Category 4 (§ 107.140). This one is a completely new and alternate path for OOP. These SUA must have an airworthiness certificate issued under Part 21 and be operated in accordance with the operating limitations specified in the approved Flight Manual (which must not prohibit OOP), or as otherwise specified by the Administrator. Category 4 remote pilots can operate a SUA in sustained flight over open-air assemblies when the operation meets the requirements for standard RID or RID broadcast modules established in the Remote ID Final Rule, just as can Categories 1 and 2 (but not 3). Hence, this category will allow much heavier UAs to fly over assemblies—as long as their airworthiness certificate proves it is safe to do so. These must have maintenance, preventive maintenance, alterations or inspections performed by qualified persons in accordance with specific requirements in the final rule.

Flying by Night

Flying at night will require new, but less, training and new equipment. Remote pilots will need to complete either the updated initial test or the updated recurrent online training, but no longer have to complete in-person recurrent aero test every 24 months. The knowledge test will now include night ops. The SUA must have operational anti-collision lights with a sufficient flash rate and visibility for 3 statute miles.

Show & Tell

The rule also contains inspection, testing and compliance demonstration provisions. It expands the list of who can make the “ask” for various documents (remote pilot certificate and ID) beyond the FAA to: an authorized representative of the National Transportation Safety Board; any Federal, State, or local law enforcement officer; and any authorized representative of the Transportation Safety Administration.

Compliance by Design

Category 1 SUA that already meet the safety requirements (propeller guards/shrouds that prevent the blades from causing laceration to human skin upon impact) may start flying over people when the rule is effective. Similarly, some compliant Category 2 SUA may be ready to fly over humans when the FAA receives and accepts the MOC and DOC. The FAA estimates this will have a 9-12 month approval horizon. Same for Category 3. Airworthiness certificates for Category 4 SUA are estimated to be approved at 6-12 months from the effective date of the rule.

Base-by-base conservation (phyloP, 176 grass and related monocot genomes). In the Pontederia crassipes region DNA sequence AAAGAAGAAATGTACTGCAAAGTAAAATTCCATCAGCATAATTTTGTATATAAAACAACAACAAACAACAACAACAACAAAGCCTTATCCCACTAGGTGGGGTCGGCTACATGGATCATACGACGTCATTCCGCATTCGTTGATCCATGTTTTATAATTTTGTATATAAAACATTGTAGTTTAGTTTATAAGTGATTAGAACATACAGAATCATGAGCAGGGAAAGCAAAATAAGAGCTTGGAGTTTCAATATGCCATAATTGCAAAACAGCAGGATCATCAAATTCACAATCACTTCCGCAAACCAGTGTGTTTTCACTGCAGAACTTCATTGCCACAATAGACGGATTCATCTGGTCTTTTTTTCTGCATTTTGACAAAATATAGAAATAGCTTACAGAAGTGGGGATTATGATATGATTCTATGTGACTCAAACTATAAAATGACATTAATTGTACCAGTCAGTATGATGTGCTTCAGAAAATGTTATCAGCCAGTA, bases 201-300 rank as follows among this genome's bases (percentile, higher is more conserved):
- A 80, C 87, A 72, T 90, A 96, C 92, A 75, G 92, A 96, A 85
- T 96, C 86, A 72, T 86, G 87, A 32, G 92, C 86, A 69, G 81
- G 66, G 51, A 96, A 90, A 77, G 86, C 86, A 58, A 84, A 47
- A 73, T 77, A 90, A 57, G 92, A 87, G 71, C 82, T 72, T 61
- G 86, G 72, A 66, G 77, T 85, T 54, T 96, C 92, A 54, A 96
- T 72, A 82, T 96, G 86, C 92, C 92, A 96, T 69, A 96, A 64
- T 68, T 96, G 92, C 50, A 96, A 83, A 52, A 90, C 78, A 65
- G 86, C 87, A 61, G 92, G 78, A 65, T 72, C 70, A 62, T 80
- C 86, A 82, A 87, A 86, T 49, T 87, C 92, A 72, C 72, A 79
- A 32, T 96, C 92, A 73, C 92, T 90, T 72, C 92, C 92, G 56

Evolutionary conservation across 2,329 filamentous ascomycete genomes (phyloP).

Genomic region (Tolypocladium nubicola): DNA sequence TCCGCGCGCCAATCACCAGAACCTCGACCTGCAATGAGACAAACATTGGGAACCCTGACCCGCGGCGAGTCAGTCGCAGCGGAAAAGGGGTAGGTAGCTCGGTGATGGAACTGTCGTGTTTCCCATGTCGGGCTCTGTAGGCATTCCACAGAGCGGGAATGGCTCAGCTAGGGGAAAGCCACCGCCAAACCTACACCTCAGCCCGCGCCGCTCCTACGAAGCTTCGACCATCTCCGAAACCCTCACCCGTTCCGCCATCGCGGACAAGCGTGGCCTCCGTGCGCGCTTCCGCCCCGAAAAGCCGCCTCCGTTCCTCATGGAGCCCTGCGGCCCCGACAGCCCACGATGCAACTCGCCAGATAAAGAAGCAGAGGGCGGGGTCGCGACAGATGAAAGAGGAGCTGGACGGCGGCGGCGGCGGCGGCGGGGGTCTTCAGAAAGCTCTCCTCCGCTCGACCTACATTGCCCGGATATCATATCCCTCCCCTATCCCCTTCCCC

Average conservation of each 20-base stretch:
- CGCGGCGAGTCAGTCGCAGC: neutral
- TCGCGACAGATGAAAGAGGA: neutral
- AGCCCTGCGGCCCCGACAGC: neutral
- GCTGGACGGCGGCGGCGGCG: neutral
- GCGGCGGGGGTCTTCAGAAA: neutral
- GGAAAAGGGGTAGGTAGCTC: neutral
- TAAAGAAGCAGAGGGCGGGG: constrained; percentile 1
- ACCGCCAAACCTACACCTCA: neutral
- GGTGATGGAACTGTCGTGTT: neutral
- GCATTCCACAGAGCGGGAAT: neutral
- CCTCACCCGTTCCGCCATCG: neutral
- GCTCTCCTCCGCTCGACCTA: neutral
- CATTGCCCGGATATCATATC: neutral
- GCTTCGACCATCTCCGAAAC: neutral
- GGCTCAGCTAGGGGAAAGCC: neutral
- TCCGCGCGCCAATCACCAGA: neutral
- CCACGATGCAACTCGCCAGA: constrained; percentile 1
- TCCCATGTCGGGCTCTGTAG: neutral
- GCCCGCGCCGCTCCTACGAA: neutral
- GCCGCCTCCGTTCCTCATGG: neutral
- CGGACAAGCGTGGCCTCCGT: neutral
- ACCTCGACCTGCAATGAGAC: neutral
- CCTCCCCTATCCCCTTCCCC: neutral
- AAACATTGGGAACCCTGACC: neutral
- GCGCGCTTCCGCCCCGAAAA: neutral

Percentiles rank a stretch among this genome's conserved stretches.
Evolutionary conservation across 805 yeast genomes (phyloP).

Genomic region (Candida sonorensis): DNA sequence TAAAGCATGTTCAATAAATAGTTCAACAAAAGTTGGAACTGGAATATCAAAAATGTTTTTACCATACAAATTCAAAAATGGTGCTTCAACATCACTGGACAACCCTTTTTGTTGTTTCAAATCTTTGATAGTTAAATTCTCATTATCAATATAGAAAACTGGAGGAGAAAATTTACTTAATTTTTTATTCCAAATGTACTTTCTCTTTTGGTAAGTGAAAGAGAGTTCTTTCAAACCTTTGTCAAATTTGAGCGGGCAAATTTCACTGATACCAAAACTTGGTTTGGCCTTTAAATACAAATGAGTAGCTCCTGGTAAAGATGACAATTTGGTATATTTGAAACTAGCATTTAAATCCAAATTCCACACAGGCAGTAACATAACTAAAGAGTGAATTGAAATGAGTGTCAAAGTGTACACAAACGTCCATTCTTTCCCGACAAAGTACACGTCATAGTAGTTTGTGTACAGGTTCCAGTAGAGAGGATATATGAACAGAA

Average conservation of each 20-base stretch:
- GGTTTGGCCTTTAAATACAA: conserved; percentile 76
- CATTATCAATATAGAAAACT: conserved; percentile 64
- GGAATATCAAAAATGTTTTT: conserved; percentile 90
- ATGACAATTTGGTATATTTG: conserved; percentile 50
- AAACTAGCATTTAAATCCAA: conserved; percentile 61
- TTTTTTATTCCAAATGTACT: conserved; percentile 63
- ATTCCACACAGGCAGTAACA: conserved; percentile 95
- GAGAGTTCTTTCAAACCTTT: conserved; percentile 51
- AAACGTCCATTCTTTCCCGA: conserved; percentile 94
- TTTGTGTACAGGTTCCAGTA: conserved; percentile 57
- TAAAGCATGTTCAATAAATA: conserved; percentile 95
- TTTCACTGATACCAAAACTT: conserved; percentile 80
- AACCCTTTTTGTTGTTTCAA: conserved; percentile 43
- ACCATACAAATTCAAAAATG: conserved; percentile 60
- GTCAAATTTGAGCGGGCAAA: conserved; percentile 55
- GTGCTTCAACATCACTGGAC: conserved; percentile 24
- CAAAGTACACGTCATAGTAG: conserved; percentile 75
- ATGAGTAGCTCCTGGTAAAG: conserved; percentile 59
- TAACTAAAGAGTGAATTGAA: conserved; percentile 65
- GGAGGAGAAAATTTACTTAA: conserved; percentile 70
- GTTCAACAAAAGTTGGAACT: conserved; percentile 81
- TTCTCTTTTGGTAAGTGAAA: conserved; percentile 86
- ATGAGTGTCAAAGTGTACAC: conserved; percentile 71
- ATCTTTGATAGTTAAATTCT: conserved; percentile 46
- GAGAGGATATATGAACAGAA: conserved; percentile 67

Concluding Thoughts

This rule made much less of a splash than RID when the NPRM posted, receiving only 900 comments. That said, it’s also a great example of how comments make a difference—Cat 4 was added as a result.

It is no surprise that this rule posted the same day as RID. When combined, these two rules constitute a huge leap forward for the drone industry, especially those in the filming, media, law enforcement, photography and construction industries. They are key pieces of the FAA’s larger UAS integration puzzle, normalizing operations over people, including in moving vehicles, and night ops and moving us closer to repeatable and scalable operations. That said, the devil is in the details, particularly on flying over moving vehicles and the MOC. One man’s “brief transit over moving vehicles” might mean having to fly 90 degrees over highways and another’s might mean flying up and down highways as long as the UA doesn’t hover. One interpretation allows drone package delivery, the other not so much. Then there is the MOC for ground impact. That one sounds simple but it is not and the entire industry depends on a clear MOC that we still don’t have. Despite working on one for seven years.

Unfortunately, it seems that the FAA substituted Part 107 waiver paperwork for even more paperwork. Happy filing—and happy flying!

 

*The views and opinions in this article are those of the author and do not reflect those of the DOD, do not constitute endorsement of any organization mentioned herein and are not intended to influence the action of federal agencies or their employees.

Dawn M.K. Zoldi (Colonel, USAF, Ret) is a licensed attorney and a 25-year Air Force veteran. She is an internationally recognized expert on unmanned aircraft system law and policy, a recipient of the Woman to Watch in UAS (Leadership) Award 2019, and the CEO of P3 Tech Consulting LLC, connecting people with a passion for advanced tech platforms with the policies, plans and programs they need to succeed.

Major General James Poss (USAF, Ret) is a leading expert on UAS having targeted the first armed UAS strikes, designed the U.S. Air Force’s remote split operations system for UAS control and helped design the Distributed Common Ground Station for UAS intelligence analysis. General Poss was the Executive Director of the Alliance for System Safety of the UAS through Research Excellence (ASSURE) of the Federal Aviation Administration’s (FAA) Unmanned Aerial Systems (UAS) Center for Excellence Team. He is CEO of ISR Ideas – an intelligence, unmanned systems and cyber warfare consulting company with decades of intelligence community experience coupled with insider FAA knowledge.